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Working at Roadmunk

Over the course of the past eight months, I spent my time on a co-op work term at Roadmunk. I worked as a Web App Developer on a small team during Roadmunk's transition to remote work. I'm a computer science student at the University of Guelph going into my fifth and final year at school. In this post, I will be discussing these past eight months I spent at Roadmunk. I hope to provide some insight and entertainment!


About Roadmunk

Roadmunk is a medium sized company based in Kitchener and Toronto that creates and sells product roadmapping tools. Essentially, Roadmunk builds the tools that other individuals, groups, and companies can leverage while creating a product roadmap or other feedback based roadmap. Some of Roadmunk's customers include Amazon, Nike, and Mastercard.

Roadmunk currently has two offices, one in Toronto with around 10-30 employees as well as a engineering focused office in Kitchener with around 50-80 employees. I spent the first portion of my term at the Kitchener office, but had to transition to full work-from-home once lockdowns come into effect as a result of COVID.

Company culture at Roadmunk is absolutely fantastic as a young developer. Most teams are fairly small and tightly knit so you get to know your peers quite well. As well, the kitchen was always stocked up on drinks and snacks to keep us going!

Learning Goals

As part of the co-op process, I set out to define a set of goals that I could work towards throughout my time at Roadmunk. Initially, I created three different goals. Sadly, as a result of a team restructuring, I was not able to use the technology I needed for one of my goals. Instead of starting a new goal midway through the term, I decided to put all my focus into my two other goals. Below I explain what my goals were and how I progressed towards them.

1. Depth & Breadth of Understanding

My primary learning goal for my time at Roadmunk was rather simple: I wanted to take advantage of my experienced co-workers and mentors to greatly improve my understanding of the tech we used. I have quoted my goal as I first wrote it below.

I would like to diversify my technical skills and knowledge to be more applicable to handle any task that may come my way.

For this goal, I went out of my way to take on new and foreign tasks as well as constantly reached out to the available mentors for feedback and suggestions. I was able to learn a lot both independently through new work and even more through the help of my co-workers.

I believe I was able to achieve my goal. But after reflecting on the goal more, I have decided to create future goals with more measurable success metrics.

2. Written Communication

When it comes to software development, it is my opinion than communication is the most important skill to being a valuable employee and team member. To progress and become a constantly better developer myself, I must always be improving my communication skills. Sadly, communication is a massive category of different skills and cannot be focused on as a whole for a singular goal. For this term, I choose to focus on technical writing and documentation. This leads to my second goal which I have left below as it was originally written.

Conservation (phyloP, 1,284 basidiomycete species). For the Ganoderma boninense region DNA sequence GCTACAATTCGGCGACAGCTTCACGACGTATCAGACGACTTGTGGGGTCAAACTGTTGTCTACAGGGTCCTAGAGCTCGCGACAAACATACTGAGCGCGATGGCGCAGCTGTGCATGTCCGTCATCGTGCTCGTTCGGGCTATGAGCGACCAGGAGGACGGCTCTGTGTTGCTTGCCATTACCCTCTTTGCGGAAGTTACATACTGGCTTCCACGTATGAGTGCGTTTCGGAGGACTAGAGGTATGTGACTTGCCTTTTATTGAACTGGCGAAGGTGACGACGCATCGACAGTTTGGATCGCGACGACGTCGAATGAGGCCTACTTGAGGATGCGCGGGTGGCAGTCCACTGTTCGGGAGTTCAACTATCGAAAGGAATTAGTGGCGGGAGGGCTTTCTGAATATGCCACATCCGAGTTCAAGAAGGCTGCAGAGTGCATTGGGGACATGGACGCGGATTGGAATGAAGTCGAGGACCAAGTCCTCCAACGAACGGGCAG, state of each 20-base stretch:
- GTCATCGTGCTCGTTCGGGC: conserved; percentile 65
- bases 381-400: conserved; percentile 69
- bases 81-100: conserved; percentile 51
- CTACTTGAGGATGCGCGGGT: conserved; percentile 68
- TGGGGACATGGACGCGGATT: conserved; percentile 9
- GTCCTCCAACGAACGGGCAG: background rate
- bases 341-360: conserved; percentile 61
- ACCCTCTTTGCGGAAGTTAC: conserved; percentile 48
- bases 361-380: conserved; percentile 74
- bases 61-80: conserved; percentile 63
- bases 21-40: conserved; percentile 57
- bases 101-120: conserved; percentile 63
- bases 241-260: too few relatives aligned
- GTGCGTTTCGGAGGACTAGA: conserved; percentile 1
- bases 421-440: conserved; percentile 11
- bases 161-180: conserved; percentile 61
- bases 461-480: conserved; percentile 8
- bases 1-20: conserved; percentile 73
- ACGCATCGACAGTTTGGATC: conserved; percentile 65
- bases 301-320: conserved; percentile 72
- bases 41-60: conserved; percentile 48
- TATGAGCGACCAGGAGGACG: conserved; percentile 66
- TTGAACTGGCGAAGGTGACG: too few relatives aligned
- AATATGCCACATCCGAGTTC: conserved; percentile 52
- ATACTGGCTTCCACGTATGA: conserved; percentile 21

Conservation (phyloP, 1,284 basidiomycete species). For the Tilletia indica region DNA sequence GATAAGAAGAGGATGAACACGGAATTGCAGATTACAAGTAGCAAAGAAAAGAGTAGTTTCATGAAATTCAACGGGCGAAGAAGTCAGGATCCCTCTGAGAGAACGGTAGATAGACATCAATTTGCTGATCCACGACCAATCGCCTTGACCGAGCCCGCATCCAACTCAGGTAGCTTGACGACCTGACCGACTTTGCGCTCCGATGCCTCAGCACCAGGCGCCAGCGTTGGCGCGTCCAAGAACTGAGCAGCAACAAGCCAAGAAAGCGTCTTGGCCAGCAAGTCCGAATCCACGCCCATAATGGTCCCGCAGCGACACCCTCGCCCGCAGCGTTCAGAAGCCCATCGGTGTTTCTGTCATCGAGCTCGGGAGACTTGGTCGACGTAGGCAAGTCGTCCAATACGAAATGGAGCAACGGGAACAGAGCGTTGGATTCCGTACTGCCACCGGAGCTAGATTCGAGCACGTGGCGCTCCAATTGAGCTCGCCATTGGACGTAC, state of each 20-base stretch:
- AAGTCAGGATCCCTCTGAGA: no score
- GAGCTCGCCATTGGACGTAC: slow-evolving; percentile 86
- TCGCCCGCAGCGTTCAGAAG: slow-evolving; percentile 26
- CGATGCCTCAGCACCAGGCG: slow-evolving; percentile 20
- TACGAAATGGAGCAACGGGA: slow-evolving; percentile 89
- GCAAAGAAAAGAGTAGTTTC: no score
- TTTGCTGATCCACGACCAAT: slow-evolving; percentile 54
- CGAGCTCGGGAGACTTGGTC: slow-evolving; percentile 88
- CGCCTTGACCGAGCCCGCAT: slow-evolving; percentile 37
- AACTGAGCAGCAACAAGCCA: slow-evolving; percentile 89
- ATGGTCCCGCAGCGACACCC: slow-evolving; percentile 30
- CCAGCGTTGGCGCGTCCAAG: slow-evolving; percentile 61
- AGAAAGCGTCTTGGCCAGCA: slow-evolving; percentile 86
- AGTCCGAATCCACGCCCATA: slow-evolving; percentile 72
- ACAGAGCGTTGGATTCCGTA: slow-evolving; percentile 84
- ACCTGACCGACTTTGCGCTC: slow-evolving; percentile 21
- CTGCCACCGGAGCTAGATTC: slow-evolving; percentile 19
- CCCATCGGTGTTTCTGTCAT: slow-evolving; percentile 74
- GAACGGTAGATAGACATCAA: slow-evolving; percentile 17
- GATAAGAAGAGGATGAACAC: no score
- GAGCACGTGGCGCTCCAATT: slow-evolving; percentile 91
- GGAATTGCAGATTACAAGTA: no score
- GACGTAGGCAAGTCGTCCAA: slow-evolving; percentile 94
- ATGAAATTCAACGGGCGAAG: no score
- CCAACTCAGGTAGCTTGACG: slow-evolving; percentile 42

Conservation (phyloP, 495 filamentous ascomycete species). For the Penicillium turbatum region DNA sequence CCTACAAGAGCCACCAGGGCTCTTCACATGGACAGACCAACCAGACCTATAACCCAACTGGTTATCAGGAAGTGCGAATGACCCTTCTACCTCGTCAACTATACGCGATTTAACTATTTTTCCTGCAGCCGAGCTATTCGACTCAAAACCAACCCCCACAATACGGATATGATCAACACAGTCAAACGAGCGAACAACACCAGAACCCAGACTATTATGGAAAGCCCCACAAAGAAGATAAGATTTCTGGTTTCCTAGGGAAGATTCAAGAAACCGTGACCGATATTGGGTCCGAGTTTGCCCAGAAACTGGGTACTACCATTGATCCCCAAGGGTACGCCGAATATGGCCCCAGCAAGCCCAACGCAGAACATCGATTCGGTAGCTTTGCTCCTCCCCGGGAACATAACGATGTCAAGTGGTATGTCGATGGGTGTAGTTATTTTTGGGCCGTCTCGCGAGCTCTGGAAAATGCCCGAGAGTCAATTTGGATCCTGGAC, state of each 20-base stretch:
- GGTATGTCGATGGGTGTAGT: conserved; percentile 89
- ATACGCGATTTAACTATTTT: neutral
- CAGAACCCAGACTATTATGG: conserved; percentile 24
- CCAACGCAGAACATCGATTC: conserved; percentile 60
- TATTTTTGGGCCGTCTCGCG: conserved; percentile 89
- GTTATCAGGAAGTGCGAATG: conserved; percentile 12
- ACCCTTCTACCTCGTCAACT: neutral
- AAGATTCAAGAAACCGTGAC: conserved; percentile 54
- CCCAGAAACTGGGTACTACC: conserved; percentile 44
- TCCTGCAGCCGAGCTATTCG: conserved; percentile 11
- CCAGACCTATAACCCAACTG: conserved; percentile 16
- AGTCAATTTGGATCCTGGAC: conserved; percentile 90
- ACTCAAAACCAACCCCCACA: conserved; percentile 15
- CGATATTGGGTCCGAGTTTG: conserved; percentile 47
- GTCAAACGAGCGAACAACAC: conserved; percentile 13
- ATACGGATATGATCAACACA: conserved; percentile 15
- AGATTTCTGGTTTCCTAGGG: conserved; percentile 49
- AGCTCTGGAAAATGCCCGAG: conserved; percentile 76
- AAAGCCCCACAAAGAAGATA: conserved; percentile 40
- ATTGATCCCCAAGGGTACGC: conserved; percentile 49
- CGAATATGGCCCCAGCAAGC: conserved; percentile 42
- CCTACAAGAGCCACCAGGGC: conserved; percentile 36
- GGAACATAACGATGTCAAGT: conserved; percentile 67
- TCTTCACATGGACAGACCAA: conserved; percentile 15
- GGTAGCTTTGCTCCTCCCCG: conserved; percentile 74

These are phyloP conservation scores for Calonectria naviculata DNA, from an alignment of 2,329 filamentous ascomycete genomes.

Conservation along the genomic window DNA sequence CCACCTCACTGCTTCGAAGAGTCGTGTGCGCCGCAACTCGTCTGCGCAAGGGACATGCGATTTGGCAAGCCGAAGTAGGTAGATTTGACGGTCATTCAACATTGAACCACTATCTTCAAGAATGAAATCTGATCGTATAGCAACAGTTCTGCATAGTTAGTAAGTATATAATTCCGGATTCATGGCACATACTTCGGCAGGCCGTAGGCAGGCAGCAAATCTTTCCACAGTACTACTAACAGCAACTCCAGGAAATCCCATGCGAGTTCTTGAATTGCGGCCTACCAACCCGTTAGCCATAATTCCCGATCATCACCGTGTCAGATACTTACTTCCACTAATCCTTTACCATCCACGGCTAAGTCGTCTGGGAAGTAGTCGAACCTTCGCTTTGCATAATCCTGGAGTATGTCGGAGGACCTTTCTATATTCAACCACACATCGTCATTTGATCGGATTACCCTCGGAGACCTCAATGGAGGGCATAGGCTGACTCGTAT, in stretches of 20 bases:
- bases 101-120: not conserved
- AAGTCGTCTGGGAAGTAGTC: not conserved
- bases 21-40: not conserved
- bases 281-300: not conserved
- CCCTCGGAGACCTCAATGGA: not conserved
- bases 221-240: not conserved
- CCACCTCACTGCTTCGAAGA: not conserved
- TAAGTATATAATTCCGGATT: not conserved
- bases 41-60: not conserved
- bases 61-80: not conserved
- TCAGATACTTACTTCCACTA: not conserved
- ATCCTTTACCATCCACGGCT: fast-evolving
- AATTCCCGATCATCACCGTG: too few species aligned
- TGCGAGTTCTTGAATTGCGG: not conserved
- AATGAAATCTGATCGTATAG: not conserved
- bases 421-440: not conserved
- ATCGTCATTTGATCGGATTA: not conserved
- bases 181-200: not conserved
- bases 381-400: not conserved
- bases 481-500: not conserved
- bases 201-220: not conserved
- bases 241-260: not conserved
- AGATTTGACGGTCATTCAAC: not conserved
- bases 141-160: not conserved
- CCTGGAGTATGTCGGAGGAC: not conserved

I want to improve my technical writing and documentation skills to the point where I am able to successfully document all my work and resources concerning my work.

One of the most effective methods I used while working towards this goal was keeping honest feedback on as much of my writing as I could. Thanks to the help of both my supervisor and co-workers, I was able to see issues with my writing and work on fixing or improving it. In the end, I was assigned to document and define our internal OAuth system as well as present it to the engineers at our company. This was a fantastic opportunity and allowed me to show off how much I had improved over my term.

Thanks to reviewing my own documentation and feedback from my supervisor, I can confidently say I achieved this goal. Though communication is such an important skill that I will always need to work on it and will need to set higher goals for myself.

Life as a Web App Developer

Despite my job title of Web App Developer, I spent most of my time at Roadmunk doing server-side development. As a co-op, my team had low expectations and were prepared for a long onboarding period. Luckily for both me and my team, our work was in JavaScript with most of our code living in NodeJS based servers. Because of my past experience with a majority of the technologies used by my team, I was able to get up and running quickly. Within my first week I had already contributed multiple changes to our production code. This proved very beneficial since our team was able to meet our goals with less concern and no rush thanks to the quicker than expected onboarding period (in regards to tech at least).

When I first started at Roadmunk, I worked on our internal tools team doing small changes and building simple tools. Quickly after joining though, I was lucky enough to join the auth team. Our team, auth, was dedicated to building out Roadmunk's authentication and authorization platforms and libraries. This gave me an incredible chance to get a head start on my security course. Additionally, I have came away from the term with a very solid knowledge and practice in regards to OAuth and SAML protocols.


This term was bittersweet for me overall. I had an incredibly fun time at Roadmunk and learned more than ever before but I also had to contend with the effects of the global coronvirus pandemic during my term. I ended up becoming much ore productive as a fully remote employee and ended up meeting even more co-workers since we were no longer separated by different offices! I am happy to have spent my time at Roadmunk and learn as much as I did but I will always look back on this term as one of my most notable work experiences.